Dear Members, Holley-Navarre Water System, Inc.
It’s past time for me to tell my side of the story. I have not responded to the chaos posted on Facebook and articles in the South Santa Rosa News because of my fiduciary responsibility to the Holley Navarre Water System, Inc., and you, the membership. That responsibility is to act in the best interest of the corporation at all times, which I take seriously. Delaying my reply has been at a personal cost, as my honor and ethics were targeted, disparaged and vilified.
I have been a board director for just under five weeks. My objectives are to do what is ethical and make improvements. I was especially concerned after a 17.5 percent-rate increase was approved. I have 28 years of leadership experience, retiring as a lieutenant colonel from the USAF. One of my jobs was as second in charge of a multimillion dollar radar facility where I directed all aspects of daily operations, from civil engineering/facility management to personnel oversight.
However, even with this wealth of knowledge and experience, as an “outsider” I was not welcomed onto the board by two directors.
My first night was the monthly golf course meeting. I learned of the high costs of capital improvements to a golf course that has critical long-term operating losses. An operating budget provided by the general manager reflected continued losses with no plan of recovery. I also learned of revenue losses caused by a special membership plan established by the general manager yet not approved by the board. Given my fiduciary obligations, I knew actions must be taken to stop these hemorrhaging losses. My discussions with other board directors, including one who would later leave the personnel meeting in protest, indicated there was agreement the current general manager was not performing his duties productively, and would likely have already been replaced in any other business operation.
The next week, another director who had also been serving as the golf course committee chair, arranged two opportunities for all directors to meet a possible general manager candidate. The gentleman was forthcoming about his qualifications and graciously answered all questions, to include forward-thinking ideas of how to improve all aspects of the golf course. Another positive consideration was his passion and identification with our golf course because he worked there in its early days. This was the first and only time I met this individual. But in my opinion he was highly impressive and the obvious solution to three years of losses at the golf course.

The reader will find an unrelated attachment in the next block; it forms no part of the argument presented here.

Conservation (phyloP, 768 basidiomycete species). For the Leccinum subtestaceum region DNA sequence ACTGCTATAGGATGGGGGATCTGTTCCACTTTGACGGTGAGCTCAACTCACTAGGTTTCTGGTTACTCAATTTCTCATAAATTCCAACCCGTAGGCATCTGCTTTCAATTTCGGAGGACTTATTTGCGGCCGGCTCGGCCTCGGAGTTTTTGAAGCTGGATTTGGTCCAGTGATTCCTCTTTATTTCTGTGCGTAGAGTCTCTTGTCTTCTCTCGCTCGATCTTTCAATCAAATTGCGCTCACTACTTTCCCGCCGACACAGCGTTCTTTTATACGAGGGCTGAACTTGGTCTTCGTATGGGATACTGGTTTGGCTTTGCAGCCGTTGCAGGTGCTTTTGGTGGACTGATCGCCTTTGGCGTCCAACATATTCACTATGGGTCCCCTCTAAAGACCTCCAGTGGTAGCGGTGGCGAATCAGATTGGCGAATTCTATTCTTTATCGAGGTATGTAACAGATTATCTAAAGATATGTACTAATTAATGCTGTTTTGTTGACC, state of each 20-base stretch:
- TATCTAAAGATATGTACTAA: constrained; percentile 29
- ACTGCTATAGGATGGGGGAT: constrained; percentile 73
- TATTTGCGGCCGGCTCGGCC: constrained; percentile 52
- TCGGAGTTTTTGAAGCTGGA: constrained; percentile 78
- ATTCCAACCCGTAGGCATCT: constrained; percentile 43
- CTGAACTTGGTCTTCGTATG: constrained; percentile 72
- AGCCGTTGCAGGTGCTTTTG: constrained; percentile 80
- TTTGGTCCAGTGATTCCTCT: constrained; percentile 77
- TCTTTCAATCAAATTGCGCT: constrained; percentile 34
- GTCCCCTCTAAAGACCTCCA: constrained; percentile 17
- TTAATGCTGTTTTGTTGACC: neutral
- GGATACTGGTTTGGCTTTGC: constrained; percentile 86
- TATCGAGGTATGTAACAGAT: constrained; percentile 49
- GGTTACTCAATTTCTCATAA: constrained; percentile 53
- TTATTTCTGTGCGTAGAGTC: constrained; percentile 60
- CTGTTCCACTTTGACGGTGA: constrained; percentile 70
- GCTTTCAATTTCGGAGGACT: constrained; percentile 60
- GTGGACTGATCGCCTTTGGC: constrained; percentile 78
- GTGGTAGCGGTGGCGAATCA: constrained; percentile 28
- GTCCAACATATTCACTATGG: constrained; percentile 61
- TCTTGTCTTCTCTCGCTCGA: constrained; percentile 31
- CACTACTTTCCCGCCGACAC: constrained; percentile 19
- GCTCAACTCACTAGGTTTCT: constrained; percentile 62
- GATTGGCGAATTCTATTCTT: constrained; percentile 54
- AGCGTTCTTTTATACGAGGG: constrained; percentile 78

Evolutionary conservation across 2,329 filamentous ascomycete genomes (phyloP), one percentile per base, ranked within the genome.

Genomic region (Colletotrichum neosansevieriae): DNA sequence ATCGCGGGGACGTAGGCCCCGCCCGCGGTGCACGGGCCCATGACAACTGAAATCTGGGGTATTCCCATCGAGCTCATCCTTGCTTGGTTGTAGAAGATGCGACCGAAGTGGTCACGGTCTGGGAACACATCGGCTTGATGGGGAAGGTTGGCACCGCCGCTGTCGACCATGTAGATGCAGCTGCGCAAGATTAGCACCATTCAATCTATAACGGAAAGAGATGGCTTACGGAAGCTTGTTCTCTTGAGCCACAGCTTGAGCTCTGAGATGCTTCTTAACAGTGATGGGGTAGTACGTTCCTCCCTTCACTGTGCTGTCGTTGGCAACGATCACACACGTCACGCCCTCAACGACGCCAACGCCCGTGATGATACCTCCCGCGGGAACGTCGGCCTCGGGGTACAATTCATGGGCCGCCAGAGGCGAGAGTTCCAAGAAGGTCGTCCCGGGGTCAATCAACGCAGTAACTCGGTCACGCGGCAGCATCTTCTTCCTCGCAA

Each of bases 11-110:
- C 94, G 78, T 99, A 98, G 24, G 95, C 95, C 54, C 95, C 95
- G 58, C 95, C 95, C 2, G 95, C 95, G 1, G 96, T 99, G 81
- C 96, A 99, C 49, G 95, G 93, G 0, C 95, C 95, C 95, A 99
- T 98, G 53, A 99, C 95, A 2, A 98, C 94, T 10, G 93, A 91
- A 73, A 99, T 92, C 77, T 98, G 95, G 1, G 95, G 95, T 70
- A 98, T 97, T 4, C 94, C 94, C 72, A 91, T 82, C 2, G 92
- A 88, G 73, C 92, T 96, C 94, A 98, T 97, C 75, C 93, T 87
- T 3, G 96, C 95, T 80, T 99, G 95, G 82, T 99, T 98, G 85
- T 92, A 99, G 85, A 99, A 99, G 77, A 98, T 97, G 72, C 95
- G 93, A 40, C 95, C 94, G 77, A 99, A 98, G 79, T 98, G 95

At a confidential personnel meeting April 17, decisions were made properly through motions, discussions and votes. Dissenting board directors stormed out. Business standards dictate that personnel decisions are made confidentially because of the negative ramifications that occur when an employee learns about actions from a source other than his leadership. This is exactly what has occurred these past two-plus weeks in the court of public opinion, with only one side of what truly occurred being conveyed.
These are the reasons I voted as I did in the confidential personnel meeting. I didn’t vote to further my status, achieve power or make personal gains. I voted for actions I thought would improve the operations of the golf course and were in the best interest of the HNWS, just as I was entrusted to do.
I have honorably served the members of the HNWS by putting you first, not responding to the personal attacks, and not confirming confidential personnel actions previously shared to the detriment of the HNWS as a whole. I firmly believe directors, even those who don’t agree, must comply with accepted standards of conduct to keep personnel actions and legal documents confidential until an appropriate time for public release. It is only at this juncture in the personnel process that transparency is a factor.
There is a petition circulating in social media and a local newspaper. It claims I, along with three other board directors, are “incapable of acting in the members (sic) or HNWS’s best interests and are only on the board to serve their own interests.” I hope my explanation proves otherwise. I have no business holdings within the HNWS where I could inappropriately benefit from my volunteer service on the board. I have no personal agenda. My hope in joining the board of directors is to provide experience and maturity. My HNWS agenda is to provide the lowest cost and highest quality water to all members, including myself…period.
I’m exhausted by the chaos and attacks. Regardless, I’m ready to pull up my bootstraps and get to work. It’s time the board of directors sets a course correction, ceases the squabbling and damaging personal attacks, and returns to the corporation’s business.